NBA Playoffs 2011: 3 Reasons You Shouldn't Count Out Celtics or Lakers

Zach McClellandContributor IIIMay 5, 2011

NBA Playoffs 2011: 3 Reasons You Shouldn't Count Out Celtics or Lakers

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    I think it's safe to say that no one expected Boston and Los Angeles to be down 0-2 to their respective opponents. But the reality is, both squads are in a hole. Not big holes, but holes nonetheless. But with both prestigious NBA teams struggling right off the bat in the Conference Semifinals, is it safe to say we will be seeing a new team out of the Western Conference in the NBA Finals? Are the Boston Celtics on their last hurrah? I don't think so. Here's why...

Los Angeles #1: Take a Deep Breath, Take a Step Back, Let's Think a Little Bit

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    Let's just think really quick. The Lakers coughed up Game 1. For a while, the Lakers were uphanding the Mavericks during about 3 quarters of that game. Now, a loss is a loss, but it's not like Game 1 should be taken too seriously. Kobe should be kicking himself for not hitting that game winning shot, but it's not as serious as most people make it. They lost by a bucket.

    Now Game 2 was a different story. The Lakers got destroyed. That being said, the Lakers so poorly that they didn't hit a single three-point basket. But the thing is, let me know when that happens again. The Lakers played poorly on the offensive side of the timeline, and on the other side, Dirk and the Mavericks couldn't miss a shot if they were in a long distance relationship with the hoop. Again, let me know when the Mavericks shoot that well in this series.

Boston #1: Home Cookin'

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    I would expect that we will lay witness to some of the most hostile crowds in NBA History over the next few games in Boston. That goes well for the old veteran Celtics. Momentum is a tremendous thing when it comes to the postseason. I could see the Boston faithful willing the C's to two-all going to back Miami. The three days off will definitely benefit Boston more than it will Miami. Boston's old legs need some time off.

Los Angeles #2: The Mavericks and Their Postseason Problems

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    The Mavericks have a history of either not showing up or not finishing the deal during the playoffs. Why would you think all of a sudden that would change? They were one of the very few #1 seeds in NBA History to lose to an No. eight seed (Golden State in 2007) and they lost in the first round last year as a no. two seed. I'm not going to buy into this "The German is hungry for a title" or "This is a different team than those years". Bologna. All LA has to do is win two games in Dallas and two at home. Yes, either said than done, but not impossible and nothing Kobe Bryant and the LA can't handle.

Boston #2: Boston Still Has Mismatches and Advantages

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    The Miami Heat still don't have a smart point, bigs in the paint, and depth. The Boston Celtics do. Rajon Rondo is one breakout game away from leading Boston back into this series. Believe it or not, getting Shaq back into the rotation will help the Celtics as well. The more big men, the better. I said in an earlier article that Jermaine O'Neal would be Boston's x-factor. Well, he hasn't exactly produced like I thought he would. The x-factor is now Rajon Rondo. He can slow down LeBron or D-Wade (whoever is having a good night) and he can dictate the Celtics offense and get his teammates some good looks and some easy buckets to lead the C's to a victory and even possibly come back and win this series.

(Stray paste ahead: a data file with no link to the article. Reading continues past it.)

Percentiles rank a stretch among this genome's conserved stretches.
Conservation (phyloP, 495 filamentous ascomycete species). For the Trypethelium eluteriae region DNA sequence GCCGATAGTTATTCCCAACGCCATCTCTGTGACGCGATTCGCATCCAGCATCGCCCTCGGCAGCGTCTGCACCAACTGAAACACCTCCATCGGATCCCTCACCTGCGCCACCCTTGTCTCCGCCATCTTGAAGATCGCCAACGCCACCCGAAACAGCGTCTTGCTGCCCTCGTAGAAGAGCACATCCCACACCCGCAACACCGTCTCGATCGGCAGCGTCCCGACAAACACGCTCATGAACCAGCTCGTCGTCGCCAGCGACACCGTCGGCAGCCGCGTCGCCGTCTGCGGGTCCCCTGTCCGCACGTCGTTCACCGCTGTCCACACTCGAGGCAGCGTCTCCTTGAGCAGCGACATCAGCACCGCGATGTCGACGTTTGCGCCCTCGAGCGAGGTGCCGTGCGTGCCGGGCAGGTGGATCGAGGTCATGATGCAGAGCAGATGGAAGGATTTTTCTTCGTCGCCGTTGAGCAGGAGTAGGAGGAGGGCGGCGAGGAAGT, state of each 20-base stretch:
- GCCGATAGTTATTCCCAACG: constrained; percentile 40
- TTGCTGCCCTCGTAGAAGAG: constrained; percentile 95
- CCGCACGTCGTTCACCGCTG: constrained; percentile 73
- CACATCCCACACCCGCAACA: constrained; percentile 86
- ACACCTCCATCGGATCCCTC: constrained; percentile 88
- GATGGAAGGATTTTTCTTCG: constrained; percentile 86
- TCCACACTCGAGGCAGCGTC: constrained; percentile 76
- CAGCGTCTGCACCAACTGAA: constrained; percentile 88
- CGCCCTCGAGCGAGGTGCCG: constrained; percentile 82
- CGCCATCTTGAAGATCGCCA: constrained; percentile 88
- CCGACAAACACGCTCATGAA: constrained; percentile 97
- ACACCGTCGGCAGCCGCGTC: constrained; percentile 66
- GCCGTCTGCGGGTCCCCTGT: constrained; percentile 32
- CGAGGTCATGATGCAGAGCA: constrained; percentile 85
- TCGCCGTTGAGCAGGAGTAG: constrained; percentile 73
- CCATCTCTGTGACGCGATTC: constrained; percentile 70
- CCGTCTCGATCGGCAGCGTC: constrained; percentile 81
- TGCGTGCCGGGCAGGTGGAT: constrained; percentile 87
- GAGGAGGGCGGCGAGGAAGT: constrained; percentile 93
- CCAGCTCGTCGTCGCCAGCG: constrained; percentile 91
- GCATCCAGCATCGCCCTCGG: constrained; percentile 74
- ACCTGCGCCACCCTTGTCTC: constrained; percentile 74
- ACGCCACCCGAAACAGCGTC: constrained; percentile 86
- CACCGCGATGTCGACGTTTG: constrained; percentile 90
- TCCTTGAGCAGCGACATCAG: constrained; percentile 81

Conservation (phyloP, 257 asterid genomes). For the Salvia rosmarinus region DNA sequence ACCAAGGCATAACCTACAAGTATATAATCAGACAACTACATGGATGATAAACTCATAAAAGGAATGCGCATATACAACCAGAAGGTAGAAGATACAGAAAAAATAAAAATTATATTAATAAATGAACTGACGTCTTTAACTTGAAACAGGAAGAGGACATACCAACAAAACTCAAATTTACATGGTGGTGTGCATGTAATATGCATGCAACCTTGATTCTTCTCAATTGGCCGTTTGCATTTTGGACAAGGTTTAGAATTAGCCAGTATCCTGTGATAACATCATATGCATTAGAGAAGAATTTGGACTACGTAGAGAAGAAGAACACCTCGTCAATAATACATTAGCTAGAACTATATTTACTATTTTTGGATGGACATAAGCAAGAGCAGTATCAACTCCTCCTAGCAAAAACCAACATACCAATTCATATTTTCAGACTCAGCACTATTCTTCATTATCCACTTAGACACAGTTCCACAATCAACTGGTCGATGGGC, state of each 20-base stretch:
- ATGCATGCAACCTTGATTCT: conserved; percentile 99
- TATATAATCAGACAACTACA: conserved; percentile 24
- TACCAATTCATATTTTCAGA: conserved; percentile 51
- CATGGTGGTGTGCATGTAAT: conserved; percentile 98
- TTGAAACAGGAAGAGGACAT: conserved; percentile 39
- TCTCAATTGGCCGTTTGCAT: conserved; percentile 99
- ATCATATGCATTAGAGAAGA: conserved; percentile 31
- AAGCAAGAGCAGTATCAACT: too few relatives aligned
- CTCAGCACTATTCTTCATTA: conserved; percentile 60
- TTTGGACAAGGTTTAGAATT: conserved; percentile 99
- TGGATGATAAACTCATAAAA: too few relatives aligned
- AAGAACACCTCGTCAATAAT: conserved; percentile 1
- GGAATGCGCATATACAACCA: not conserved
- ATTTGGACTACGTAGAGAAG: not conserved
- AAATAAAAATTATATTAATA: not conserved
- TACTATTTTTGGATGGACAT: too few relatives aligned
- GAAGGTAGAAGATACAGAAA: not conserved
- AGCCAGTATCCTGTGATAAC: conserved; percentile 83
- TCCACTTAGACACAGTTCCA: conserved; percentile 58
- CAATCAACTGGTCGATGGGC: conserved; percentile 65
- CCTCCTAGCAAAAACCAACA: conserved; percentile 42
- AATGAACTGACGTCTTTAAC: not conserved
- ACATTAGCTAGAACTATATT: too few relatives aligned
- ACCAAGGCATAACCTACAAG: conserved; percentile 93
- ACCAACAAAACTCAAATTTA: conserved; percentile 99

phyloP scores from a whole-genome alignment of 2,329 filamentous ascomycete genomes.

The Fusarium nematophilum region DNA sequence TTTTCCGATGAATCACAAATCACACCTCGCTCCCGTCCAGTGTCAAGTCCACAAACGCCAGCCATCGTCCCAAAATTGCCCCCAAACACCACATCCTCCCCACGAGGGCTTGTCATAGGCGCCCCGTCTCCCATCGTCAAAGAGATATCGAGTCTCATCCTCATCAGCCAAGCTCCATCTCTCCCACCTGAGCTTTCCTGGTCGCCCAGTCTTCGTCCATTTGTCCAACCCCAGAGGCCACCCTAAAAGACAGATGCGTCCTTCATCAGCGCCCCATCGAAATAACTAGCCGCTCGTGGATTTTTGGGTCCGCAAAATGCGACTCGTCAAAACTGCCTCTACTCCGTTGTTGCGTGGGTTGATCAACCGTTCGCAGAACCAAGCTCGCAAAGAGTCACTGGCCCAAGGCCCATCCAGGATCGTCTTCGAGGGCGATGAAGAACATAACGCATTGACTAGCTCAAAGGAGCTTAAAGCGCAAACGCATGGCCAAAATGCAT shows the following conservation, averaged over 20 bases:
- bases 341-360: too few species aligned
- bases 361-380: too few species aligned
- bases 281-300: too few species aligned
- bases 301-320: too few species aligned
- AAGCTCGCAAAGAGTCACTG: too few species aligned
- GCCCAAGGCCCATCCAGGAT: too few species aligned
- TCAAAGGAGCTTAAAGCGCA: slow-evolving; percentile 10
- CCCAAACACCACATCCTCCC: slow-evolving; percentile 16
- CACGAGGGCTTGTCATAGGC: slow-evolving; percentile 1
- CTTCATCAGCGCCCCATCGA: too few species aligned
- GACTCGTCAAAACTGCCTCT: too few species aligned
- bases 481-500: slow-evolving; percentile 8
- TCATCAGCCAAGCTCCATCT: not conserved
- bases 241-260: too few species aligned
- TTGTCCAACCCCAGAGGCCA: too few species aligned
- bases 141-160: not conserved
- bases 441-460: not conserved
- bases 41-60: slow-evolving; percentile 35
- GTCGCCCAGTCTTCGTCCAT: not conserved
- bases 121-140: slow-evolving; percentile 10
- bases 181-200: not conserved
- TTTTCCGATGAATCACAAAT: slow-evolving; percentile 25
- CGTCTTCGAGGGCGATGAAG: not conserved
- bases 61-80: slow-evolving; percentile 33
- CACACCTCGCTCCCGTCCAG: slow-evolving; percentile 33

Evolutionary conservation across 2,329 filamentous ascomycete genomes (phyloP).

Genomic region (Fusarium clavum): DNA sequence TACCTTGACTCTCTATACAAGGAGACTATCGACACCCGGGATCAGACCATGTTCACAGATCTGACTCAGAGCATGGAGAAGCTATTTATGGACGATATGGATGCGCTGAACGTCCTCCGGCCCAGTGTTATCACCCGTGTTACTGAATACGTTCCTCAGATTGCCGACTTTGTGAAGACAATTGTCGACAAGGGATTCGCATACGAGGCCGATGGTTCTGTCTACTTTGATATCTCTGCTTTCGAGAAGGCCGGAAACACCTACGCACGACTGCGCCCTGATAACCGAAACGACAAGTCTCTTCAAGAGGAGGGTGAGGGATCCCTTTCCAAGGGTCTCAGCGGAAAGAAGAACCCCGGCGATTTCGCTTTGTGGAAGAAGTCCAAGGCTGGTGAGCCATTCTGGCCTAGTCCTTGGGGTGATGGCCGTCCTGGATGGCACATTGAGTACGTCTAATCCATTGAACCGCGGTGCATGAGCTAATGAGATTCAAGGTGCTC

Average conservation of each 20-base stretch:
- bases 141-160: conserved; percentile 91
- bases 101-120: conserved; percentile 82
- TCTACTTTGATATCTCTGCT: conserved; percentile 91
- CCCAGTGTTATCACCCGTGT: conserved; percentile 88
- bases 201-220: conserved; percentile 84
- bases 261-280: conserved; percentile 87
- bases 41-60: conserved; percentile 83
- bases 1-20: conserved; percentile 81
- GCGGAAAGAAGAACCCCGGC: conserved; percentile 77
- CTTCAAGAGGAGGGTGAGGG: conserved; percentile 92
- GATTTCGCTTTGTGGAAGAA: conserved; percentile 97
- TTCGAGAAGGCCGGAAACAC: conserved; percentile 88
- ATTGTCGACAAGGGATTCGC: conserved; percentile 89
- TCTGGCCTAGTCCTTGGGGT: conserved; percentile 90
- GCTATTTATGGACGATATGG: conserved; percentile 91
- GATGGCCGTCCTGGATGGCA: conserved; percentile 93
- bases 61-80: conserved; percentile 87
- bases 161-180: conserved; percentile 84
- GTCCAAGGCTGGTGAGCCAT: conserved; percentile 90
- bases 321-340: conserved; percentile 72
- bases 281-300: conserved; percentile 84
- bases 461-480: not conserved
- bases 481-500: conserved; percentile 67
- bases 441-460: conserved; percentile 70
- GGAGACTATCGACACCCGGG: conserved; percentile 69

Los Angeles #3: Kobe Bryant's Legacy

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    Kobe Bryant has never won a title by himself, but if in order to just get out of this series....he might have to. Pau Gasol has been missing in action, Lamar Odom hasn't been playing to his potential, Derek Fisher has lost his confidence, Ron Artest's clothesline to J.J. Barea will get him kicked out of Game 3, Matt Barnes has been shaky, and watching Steve Blake play makes me appreciate Smush Parker. He just might have to beat Dallas on his own. He has not played lights out, but he is averaging 29.5 points per game through the first two games.

    Kobe Bryant and Phil Jackson have another three-peat on the line. I don't think any championship run has meant more to Kobe than this one. He wins his sixth ring, he marches into Michael Jordan territory as one of the all-time greats with six championship rings. He won't go down easy, and if he has to score 30-40 points a night just to win by two, I think he'll do it.

    Michael Jordan and the Bulls went down 0-2 in a playoffs series in 1993 vs. the New York Knicks. Who won the series? MJ and the Bulls. Who was the coach? Now Los Angeles Lakers coach Phil Jackson. I think that sums itself up pretty well.

Boston #3: A Legacy on the Line

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    There is no doubting that this will be Boston's last hurrah. The Celtics are old, brittle, and depleted. I am almost positive that Paul Pierce, Ray Allen, and Kevin Garnett are well aware that there is their last shot at getting another ring. Beat the Heat, win the Eastern Conference, and go to the NBA Finals for the third time in four years. That is quite a legacy, and that is quite a run.

    The Celtics have dismantled LeBron and Dwyane Wade over the past couple of years, and nothing would be sweeter than knocking the Heatles off. It would be one off LeBron's and Wade's flaws for their careers, never beating Boston's Big Four when it mattered. The Celtics know this. They won't go down without a brawl. Remember this, old vets like KG, Ray Allen, Paul Pierce, and Rajon Rondo never quit swinging.

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